Artificial Intelligence (AI) algorithms play a growing role in our everyday lives, including in how we organise information, and experience the internet. A majority of the content we encounter and view online is curated by algorithms in some form.
Through the Christchurch Call to Action, we have committed to work together to better understand the impacts that algorithms and other processes may have on terrorist and violent extremist content. Leaders and the Call Community regard this algorithmic work as a top priority.
In order to study those impacts, we have to overcome challenges around:
- how to protect user privacy and proprietary information
- how to investigate impacts holistically across society
- and how to achieve reproducibility, affordability, and scale for independent researchers.
Working with an open-source non-profit organisation called OpenMined, the Algorithms Initiative will develop and test ground-breaking privacy-enhancing software infrastructure to address those challenges and help us move forward work under the Call.
While this initiative won’t tell us all we need to know about the outcomes that algorithms are driving online, it will help us better access data so researchers can answer these very questions.
The Christchurch Call Initiative on Algorithms is committed to supporting this work so that we can empower independent researchers to help us build safer platforms and more effective interventions to protect people both online and offline.
If successful, these technologies will be made available to the whole Christchurch Call community and beyond it. The technology, once tested and proven in the Call context, could open up a new field of algorithmic research with a much wider application.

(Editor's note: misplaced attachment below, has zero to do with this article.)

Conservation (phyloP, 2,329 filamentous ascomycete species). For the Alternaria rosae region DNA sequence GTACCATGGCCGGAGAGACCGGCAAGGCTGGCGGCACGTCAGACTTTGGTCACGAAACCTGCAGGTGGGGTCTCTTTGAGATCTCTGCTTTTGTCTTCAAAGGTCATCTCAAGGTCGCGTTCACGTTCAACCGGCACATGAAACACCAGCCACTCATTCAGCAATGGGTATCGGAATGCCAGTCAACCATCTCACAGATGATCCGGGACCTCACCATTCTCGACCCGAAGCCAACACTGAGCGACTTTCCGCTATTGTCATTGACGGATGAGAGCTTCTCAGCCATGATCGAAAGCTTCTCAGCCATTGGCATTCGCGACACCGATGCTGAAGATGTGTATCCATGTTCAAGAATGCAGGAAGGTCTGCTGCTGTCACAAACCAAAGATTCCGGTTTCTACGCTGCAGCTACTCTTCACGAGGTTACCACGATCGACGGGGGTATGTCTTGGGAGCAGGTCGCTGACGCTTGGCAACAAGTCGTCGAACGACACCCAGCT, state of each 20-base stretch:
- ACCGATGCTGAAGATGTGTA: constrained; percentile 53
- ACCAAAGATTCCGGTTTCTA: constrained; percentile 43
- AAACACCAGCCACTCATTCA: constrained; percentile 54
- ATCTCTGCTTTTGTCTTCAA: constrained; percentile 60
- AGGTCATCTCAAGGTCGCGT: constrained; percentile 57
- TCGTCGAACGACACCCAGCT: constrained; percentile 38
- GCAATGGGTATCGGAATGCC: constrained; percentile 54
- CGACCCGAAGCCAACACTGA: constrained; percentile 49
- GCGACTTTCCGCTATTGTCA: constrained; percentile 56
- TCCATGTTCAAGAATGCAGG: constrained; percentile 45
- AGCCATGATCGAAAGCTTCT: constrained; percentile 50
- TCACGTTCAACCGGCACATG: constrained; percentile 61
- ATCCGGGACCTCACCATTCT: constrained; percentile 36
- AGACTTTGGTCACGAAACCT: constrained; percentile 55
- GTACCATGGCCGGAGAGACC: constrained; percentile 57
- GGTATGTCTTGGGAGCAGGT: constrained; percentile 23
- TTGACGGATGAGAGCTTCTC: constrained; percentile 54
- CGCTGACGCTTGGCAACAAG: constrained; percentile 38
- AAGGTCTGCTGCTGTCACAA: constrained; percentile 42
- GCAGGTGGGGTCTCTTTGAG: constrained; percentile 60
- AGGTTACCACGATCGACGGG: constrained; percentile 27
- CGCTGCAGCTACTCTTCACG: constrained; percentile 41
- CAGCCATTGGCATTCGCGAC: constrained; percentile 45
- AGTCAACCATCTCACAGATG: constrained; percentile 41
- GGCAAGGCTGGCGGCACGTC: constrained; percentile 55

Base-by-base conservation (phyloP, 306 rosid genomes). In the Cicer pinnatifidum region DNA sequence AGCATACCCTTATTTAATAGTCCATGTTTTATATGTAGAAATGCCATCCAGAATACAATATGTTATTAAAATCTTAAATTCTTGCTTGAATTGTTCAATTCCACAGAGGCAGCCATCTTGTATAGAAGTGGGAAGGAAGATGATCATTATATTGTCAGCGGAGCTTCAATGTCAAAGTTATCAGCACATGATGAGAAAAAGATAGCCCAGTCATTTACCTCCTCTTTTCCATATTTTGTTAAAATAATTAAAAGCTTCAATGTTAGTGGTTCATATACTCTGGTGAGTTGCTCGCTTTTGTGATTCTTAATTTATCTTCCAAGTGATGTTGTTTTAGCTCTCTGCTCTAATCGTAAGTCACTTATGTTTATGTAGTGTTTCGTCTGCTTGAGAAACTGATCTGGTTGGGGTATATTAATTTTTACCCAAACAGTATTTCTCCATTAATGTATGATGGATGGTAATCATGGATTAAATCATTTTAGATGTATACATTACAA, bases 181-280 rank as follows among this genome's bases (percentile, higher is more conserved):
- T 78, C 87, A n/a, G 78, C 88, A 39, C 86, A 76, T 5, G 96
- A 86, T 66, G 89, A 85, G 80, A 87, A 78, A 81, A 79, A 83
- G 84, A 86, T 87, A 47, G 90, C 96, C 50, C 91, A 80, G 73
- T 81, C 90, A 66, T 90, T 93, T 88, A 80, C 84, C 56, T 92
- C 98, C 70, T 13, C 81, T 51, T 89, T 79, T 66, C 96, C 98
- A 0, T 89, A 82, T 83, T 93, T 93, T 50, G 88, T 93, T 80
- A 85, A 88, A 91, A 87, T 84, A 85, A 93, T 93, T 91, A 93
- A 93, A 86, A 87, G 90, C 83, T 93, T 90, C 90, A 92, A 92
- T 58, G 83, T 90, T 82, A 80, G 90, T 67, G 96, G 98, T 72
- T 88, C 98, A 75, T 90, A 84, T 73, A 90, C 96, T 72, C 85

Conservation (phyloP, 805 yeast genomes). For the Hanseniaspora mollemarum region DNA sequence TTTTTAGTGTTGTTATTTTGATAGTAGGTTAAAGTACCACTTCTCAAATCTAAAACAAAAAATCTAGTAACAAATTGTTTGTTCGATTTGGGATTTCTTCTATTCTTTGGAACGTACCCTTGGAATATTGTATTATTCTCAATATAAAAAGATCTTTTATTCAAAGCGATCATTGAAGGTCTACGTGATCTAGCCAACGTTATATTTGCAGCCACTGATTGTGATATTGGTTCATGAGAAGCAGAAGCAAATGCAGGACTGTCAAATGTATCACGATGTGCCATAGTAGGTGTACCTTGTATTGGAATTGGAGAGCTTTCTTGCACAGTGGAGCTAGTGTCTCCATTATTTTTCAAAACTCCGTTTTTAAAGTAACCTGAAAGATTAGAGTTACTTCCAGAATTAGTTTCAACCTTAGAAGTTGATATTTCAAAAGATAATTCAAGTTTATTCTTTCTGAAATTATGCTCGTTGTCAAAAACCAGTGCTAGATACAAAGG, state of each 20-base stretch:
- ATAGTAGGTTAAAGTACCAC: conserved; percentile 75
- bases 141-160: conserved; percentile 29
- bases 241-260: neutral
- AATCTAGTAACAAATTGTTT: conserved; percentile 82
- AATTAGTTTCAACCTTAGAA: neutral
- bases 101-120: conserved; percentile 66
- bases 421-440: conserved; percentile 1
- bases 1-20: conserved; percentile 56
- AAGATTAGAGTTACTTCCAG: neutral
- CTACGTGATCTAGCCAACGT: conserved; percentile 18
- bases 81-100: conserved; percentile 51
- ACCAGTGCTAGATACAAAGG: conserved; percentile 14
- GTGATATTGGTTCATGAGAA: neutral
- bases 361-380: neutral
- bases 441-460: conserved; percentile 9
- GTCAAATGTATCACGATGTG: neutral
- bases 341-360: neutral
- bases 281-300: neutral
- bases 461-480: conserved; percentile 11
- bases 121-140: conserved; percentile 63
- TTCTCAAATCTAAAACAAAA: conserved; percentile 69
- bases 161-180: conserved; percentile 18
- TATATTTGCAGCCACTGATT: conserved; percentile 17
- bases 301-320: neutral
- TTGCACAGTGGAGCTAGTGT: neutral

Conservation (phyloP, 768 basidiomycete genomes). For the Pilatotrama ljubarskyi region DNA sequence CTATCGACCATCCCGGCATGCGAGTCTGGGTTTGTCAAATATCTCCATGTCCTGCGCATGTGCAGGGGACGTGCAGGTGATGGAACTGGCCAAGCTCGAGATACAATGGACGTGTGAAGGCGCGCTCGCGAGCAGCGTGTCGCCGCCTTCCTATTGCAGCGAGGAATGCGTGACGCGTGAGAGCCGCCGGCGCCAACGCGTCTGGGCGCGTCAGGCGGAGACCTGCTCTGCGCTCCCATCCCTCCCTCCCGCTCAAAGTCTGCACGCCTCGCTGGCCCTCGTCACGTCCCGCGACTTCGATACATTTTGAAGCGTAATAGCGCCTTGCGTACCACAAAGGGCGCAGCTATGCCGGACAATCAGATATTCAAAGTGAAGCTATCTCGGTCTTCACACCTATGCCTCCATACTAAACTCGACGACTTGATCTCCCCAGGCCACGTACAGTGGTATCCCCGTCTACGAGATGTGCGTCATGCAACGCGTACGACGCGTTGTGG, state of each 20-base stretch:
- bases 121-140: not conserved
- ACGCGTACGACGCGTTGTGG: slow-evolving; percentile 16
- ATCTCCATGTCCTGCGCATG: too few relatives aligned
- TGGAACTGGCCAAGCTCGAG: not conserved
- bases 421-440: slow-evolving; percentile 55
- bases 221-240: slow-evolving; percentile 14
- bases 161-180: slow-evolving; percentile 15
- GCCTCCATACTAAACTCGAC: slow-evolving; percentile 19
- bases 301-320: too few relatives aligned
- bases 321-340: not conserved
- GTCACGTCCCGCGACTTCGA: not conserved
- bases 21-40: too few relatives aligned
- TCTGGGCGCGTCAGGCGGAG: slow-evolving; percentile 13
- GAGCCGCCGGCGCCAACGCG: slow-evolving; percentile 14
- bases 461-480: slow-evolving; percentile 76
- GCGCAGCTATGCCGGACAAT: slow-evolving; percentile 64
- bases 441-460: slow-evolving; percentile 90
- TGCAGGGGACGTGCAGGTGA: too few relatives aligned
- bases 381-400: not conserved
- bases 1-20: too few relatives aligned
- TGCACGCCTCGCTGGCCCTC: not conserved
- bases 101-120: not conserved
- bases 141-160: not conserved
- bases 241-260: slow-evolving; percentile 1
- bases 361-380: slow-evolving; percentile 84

Our community wants to understand the role of online activity as a factor in radicalisation, how terrorist and violent extremist content spreads across platforms. The privacy protective technology being developed through our initiative is one of the most promising ways to open those questions to independent research at a suitable scale. It could also help people working in a number of other fields.
We hope that this work will ultimately help the Christchurch Call Community to understand what online service providers, community organisations, and governments can do to make the online environment safer and more user-friendly.
What is the Christchurch Call Initiative on Algorithmic Outcomes?
New Zealand, the USA, Twitter, and Microsoft are working under the Christchurch Call, partnering with OpenMined, to develop new software tools that will help facilitate more independent research on the impacts of user interactions with algorithmic systems.
What will the Christchurch Call Initiative on Algorithmic Outcomes do?
As the first project under this initiative, the partners will work together to build and test a set of privacy enhancing technologies. Once tested, replicated, and validated, these technologies could form the basis for an infrastructure to support independent study of impacts of algorithms and their interactions with users, including across multiple platforms and types of platforms, and could dramatically lower the barriers to doing this work.